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The doors of breath, seal with a righteous kiss
A dateless bargain to engrossing death
Three more new sounds were showcased at the Sisters' Event Horizon tour this year, their lyrics concomitantly appearing on the new website. All three show that Eldritch, far from being blocked or inert, as suggested by certain sections of the bastard media, has developed further as a lyricist. They are songs whose texture and sense are superficially amenable, yet which bite the incautious analyst with layered barbs. Two of the songs, "Summer" and "(We are the same) Suzanne" are nevertheless an evolution in the mould of Eldritch. They have a direct or implied autobiographical sense involving an Eldritch-like narrator interacting with his world. Undoubtedly they'll be the fayre of future article sin GPS, but the third song, Romeo Down, is a much more significant development from Eldritch as a lyricist in that it is purely third person narrative (the only other example we can think of like this is Anaconda). Glasperlenspiel invited the renowned Marxist-Deconstructivist, Jack Derider, to offer his thoughts on Romeo Down...
To date Eldritch's entire lyrical concerning has been concerned with the relationship between Eldritch or an Eldritchesque narrator and his world. This has extended to reinvestigating the factors which structure that world - the Cold War and impending holocaust were a catalyst for the vigorously hedonistic nihilism of some earlier songs, just as the soullessness of Thatcherite monetarism, leaving "no other nexus between man and man than naked self-interest" created the culture of alienation that spawned and drove this Sisters in the first place. It was nevertheless a world in which Eldritch made damn sure that he survived and even thrived. As he developed and matured as a songwriter, we see the lyrics not only as having deliberate ambiguity (which is not that same as saying they mean whatever you want them to mean) or a text and subtext, but a whole myriad of associative and elliptical senses consistently rooted in the world of their philologist creator.
Thus Romeo Down is a departure. It's been suggested that it is a counterpoise to Ribbons, but that's only because it involves and act or terminal violence within the context of a relationship. The lyric is spectacularly spare, relying on subtle shifts in the sonic sensual template to progress from beginning to end. Eldritch has given us two clues to its genesis, describing it as his own Frankie Teardrop, and likening it to an Alain Robbe-Grillet screenplay. Frankie Teardrop is an epic turbulent track by the legendary Suicide (see pages 00 and 18).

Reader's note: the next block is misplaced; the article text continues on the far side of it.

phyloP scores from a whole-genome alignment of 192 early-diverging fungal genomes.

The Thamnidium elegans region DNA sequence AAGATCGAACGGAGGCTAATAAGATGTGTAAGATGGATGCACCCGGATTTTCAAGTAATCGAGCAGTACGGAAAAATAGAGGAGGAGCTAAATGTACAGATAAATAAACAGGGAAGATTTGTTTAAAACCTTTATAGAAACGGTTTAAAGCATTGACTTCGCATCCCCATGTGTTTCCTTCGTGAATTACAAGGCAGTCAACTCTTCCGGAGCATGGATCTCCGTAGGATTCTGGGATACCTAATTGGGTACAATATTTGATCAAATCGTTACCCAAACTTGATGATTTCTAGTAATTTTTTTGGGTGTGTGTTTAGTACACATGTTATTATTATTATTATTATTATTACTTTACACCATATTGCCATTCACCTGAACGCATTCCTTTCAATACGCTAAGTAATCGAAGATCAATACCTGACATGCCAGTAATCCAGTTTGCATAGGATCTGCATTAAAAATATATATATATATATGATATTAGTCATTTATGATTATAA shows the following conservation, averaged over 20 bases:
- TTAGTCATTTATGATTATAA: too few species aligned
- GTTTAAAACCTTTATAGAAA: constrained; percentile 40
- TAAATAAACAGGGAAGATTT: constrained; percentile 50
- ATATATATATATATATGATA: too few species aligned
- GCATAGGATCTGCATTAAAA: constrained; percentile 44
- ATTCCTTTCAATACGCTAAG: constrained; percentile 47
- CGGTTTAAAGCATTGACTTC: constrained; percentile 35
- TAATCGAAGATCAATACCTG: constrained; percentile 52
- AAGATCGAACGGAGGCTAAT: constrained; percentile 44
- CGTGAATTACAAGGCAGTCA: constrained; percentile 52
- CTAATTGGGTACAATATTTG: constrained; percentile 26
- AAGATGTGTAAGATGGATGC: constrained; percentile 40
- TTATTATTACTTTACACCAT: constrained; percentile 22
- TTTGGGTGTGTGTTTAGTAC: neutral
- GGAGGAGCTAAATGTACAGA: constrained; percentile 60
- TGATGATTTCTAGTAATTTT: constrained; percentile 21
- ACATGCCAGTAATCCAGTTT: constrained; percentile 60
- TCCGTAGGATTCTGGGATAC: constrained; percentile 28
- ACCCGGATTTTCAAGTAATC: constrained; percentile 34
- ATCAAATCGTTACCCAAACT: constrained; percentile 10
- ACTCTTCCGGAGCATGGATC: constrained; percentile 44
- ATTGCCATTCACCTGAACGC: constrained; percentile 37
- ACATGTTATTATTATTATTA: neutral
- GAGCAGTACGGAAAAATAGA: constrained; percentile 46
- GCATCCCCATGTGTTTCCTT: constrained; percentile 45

Its short text is of a hopeless blue-collar worker unable to survive in society, taking the lives of his wife and baby and ultimately himself rather than carry on living. Frankie's inability to perceive any course of action other than destruction of his family and life is the product of a society which has given him objects of desire but which has robbed him of the ability even to aspire. Alan Vega must have hoped he was charting the end of a bleaker phase of Capitalism when he raged, empathising with "poor Frankie", unaware that worse was yet to come.
If Alain Robbe-Grillet's screenplays are a benchmark, or an inspiration, we wonder if it's the more gruesomely sado-masochistic Trans-Europ Express (still banned in the UK) rather than The Last Year in Marienbad. Either way Robbe-Grillet's work explores the relationship between mind and reality, particularly when the mind is under stress. In real life time does not move at a constant rate - things happen fast or slow - we interpret events and our memory retains a version of reality. We often replay this ourselves, reanalysing, realigning and reinterpreting, sometimes even wilfully changing. What is left?
Eldritch claims he doesn't know if Romeo, who "won't understand til he piss blood in the palm of his hand" gets VD or dies. It seems there are alternative endings or alternative realities.
Is it an uncertain world?
If the moments with which we define the future are as ambiguous as our interpretations of them, if our interpretations of the subtlest gesture and action are imbued with the same ambiguity and potential for misinterpretation, then it's a wonder that there aren't more catclysms of the type delineated in Romeo Down.
The relationship between mind and reality becomes a battlefield when the mind is under stress. In real life time does not move at a constant rate - things happen fast or slow - in the interpretation events, whether they have happened or not, whether they are merely the projections of a wanted course, events we would like to happen or would have liked to happen, or events which impinge on reason of the forms with which we're comfortable, whatever they are. Our memory retains a version of reality which is manipulation, disfigured and is as alien to individuals who have shared that reality is the garden of solitary experience. We replay, reanalyse, realign and reinterpret memories. Changes can occur.
It is an uncertain world.
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